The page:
‘Digitization is an unstoppable trend’: Why PepsiCo is digitalising food banks across Spain

‘Digitization is an unstoppable trend’: Why PepsiCo is digitalising food banks across Spain

The reasons are threefold. Its involvement has improved productivity at the food bank, meaning it can help feed more vulnerable families in the Spanish capital. The initiative has provided a rewarding experience for PepsiCo employee volunteers; and, with digitization rapidly transforming the food and beverage industry, the learnings from the project will provide the company with solutions and efficiencies that better prepare it for the future.

PepsiCo began using its digital tools to support the Fundación Banco de Alimentos de Madrid in November 2021 in response to the increased demand after the pandemic, aiming to ensure access to food for more than 170,000 people.


Boosting productivity with enterprise resource planning (ERP)

The food, snack and beverage giant’s involvement has both helped improve operations at the food bank and provided a rewarding experience for PepsiCo employee volunteers. The company now plans to expand to other food banks in other parts of Spain, PepsiCo Europe Chief Information Officer Nigel Richardson told us.

“The implementation of new digital tools has facilitated a very profound cultural change within the organisation and allows the NGO to manage its operations more efficiently and reach more volunteers,”​ Richardson revealed. Volunteer applications have increased by 18% in just under a year. These volunteers have been encouraged by improved productivity methods and tasks made simpler using digital means, he explained.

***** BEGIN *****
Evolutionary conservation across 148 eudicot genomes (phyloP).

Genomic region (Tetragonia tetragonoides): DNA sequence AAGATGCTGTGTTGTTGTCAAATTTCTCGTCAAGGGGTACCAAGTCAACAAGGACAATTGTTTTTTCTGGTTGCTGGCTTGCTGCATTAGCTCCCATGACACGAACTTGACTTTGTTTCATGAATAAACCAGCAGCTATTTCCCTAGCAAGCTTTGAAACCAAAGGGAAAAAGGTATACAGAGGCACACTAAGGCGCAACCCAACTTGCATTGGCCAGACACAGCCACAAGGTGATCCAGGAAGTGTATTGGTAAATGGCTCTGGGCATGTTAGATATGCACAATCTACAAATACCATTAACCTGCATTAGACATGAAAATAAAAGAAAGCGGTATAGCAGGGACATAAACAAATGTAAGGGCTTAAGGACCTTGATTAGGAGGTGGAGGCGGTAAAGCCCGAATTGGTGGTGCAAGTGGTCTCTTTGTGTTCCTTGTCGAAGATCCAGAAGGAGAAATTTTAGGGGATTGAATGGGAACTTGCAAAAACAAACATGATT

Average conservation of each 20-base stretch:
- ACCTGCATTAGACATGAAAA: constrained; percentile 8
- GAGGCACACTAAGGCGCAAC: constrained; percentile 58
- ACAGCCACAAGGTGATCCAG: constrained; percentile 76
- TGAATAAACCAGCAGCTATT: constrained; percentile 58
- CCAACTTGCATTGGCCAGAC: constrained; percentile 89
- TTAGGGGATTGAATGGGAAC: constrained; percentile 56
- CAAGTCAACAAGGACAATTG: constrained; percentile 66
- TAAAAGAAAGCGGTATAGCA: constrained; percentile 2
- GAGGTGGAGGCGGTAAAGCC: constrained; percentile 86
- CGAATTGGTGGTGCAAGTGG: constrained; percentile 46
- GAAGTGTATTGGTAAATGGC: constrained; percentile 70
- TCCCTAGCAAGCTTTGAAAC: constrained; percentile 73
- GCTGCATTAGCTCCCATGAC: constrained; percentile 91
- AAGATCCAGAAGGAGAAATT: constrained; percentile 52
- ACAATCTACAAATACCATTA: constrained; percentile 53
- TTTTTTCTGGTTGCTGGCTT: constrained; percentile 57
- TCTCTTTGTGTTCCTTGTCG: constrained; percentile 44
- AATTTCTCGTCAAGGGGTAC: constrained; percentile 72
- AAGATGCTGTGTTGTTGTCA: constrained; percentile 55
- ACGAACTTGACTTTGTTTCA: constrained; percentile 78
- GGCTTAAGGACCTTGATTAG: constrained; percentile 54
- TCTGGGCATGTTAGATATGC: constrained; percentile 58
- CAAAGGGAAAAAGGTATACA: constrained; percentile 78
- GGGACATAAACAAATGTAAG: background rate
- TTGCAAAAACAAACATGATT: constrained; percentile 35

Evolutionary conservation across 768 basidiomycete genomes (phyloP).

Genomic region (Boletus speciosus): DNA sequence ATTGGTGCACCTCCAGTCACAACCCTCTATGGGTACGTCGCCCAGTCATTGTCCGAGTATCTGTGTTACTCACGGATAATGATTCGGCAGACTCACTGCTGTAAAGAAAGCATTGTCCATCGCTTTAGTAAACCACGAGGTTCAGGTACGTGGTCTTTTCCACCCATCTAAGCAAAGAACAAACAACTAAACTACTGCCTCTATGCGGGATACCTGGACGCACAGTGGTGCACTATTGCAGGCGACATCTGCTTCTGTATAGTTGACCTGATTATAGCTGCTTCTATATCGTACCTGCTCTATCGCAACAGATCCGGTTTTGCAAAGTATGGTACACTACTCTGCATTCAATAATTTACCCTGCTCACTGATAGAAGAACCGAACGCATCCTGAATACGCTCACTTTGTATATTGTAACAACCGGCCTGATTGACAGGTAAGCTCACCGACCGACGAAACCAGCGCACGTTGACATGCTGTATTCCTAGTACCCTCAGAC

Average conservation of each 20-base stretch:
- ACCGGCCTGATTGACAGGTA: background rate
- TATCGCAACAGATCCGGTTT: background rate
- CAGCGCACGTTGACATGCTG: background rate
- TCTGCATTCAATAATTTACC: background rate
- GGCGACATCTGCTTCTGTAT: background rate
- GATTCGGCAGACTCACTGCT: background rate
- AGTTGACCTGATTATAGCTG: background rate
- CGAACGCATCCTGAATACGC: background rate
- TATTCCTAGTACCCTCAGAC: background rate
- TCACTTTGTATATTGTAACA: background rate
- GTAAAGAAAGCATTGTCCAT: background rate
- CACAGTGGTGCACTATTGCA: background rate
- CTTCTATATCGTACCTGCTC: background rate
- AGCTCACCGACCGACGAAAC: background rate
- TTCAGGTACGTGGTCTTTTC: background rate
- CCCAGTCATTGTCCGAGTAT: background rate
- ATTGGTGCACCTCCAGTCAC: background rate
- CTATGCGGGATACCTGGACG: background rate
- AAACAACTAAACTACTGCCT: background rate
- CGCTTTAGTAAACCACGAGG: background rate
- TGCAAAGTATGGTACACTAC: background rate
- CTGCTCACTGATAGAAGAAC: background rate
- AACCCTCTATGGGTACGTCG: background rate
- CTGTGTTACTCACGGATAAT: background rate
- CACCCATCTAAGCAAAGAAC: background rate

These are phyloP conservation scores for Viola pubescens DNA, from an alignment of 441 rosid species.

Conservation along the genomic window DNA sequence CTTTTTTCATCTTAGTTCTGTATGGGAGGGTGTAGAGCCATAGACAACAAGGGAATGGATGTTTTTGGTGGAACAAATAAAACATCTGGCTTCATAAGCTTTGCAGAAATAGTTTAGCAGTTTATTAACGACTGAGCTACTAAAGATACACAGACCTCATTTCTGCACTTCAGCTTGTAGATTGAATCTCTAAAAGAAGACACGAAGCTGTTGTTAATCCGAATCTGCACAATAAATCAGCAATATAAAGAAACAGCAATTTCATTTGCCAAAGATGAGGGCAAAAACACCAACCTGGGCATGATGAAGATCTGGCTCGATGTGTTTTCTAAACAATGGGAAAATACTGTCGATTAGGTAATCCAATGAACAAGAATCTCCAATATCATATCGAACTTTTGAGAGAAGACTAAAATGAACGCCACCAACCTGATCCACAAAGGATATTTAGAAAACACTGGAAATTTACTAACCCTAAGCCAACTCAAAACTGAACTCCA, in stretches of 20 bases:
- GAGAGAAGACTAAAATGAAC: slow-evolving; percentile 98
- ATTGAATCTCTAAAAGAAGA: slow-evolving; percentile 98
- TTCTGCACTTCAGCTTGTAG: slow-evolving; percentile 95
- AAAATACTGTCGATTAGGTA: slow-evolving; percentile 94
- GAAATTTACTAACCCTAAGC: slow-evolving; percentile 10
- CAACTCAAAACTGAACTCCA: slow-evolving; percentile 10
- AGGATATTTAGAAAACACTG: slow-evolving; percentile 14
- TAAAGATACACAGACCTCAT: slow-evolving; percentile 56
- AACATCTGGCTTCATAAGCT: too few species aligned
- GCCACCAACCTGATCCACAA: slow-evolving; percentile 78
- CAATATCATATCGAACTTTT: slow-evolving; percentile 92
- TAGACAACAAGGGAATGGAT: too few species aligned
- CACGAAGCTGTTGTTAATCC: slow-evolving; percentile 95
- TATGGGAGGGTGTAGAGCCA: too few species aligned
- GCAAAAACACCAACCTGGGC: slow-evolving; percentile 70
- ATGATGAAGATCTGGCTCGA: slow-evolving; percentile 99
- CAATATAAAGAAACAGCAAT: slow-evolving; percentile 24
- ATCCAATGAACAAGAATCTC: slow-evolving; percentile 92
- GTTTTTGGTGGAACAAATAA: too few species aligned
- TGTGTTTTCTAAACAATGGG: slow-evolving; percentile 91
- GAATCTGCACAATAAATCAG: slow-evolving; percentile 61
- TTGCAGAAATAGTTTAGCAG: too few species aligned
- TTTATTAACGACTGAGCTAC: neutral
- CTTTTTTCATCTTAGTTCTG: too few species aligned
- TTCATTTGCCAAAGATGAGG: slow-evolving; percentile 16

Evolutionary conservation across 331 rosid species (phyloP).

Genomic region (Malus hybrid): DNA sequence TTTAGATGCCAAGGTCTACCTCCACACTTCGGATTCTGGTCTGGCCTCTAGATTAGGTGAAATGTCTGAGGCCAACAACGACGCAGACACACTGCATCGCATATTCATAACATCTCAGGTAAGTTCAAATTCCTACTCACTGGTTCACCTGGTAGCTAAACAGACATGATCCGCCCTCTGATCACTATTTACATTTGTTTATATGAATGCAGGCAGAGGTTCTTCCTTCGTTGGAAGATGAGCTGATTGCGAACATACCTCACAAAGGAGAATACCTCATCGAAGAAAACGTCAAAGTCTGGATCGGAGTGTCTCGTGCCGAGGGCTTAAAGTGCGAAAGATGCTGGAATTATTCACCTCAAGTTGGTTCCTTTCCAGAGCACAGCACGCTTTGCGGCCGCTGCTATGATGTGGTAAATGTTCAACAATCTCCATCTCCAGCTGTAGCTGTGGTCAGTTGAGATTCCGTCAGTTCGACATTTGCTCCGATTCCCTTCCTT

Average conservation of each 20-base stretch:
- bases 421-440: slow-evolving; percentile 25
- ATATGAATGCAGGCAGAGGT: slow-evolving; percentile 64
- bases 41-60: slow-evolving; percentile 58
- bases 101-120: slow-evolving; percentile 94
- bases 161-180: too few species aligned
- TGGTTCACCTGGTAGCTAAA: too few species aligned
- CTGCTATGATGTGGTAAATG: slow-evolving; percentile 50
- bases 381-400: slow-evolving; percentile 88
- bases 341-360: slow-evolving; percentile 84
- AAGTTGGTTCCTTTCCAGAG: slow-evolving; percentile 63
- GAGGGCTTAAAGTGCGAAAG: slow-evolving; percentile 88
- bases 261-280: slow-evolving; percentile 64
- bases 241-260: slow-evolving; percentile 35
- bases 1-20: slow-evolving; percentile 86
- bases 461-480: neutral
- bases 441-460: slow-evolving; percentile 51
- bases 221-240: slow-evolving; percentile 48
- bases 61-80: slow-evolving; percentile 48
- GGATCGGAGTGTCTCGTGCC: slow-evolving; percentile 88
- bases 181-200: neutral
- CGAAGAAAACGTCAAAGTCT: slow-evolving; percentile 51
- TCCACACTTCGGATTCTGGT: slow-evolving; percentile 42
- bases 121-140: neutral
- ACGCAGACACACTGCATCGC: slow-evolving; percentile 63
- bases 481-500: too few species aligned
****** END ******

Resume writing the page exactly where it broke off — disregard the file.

“The largest project has been the implementation of a business management platform called SAGE, which optimizes the financial and purchasing processes of the food bank, ranging from the management of product and supplier data to the purchase of food itself.”

SAGE has meant the reduction of 40 hours of monthly work in management of the purchasing process.

“We have also implemented a new data analysis tool, POWERBI, which gives daily access to all logistics information,”​ explained Richardson.​ “As a result, the food bank can more easily track things like expiration dates and stock and carry out very detailed monitoring of which products each social organization receives in order to ensure consistency and fairness between them.

“Finally, we have also launched a new website, which is much more accessible, efficient and easy to use, and makes it easier for the food bank to recruit new volunteers.”

One of the key benefits for the bank has been reducing the time spent by volunteers through the digitalization of manual activities. This has been cut to five hours a thanks for the implementation of a new web form in place of emails,” said Richardson. “This means three volunteers can devote their time to other more valuable work.”

Invoice processing has also been simplified significantly thanks to SAGE, which allows for better automatic budgetary control. “This has increased the productivity of volunteers, who can much more quickly assess levels of stock, demand and volunteers in the food banks,”​ said Richardson. The procedures have allowed for improvement of control and immediacy of processes, in particular: calculation of food needs and control of our charities and number of beneficiaries (registrations, cancellations and regularizations month by month). There has also been improved speed in decision making, especially in volatile environments, we were told. The new processes have further allowed a “rewarding experience for PepsiCo employee volunteers, increasing our sense of Purpose and Pride for the labour PepsiCo Foundation is doing to support our communities”,​ said Richardson.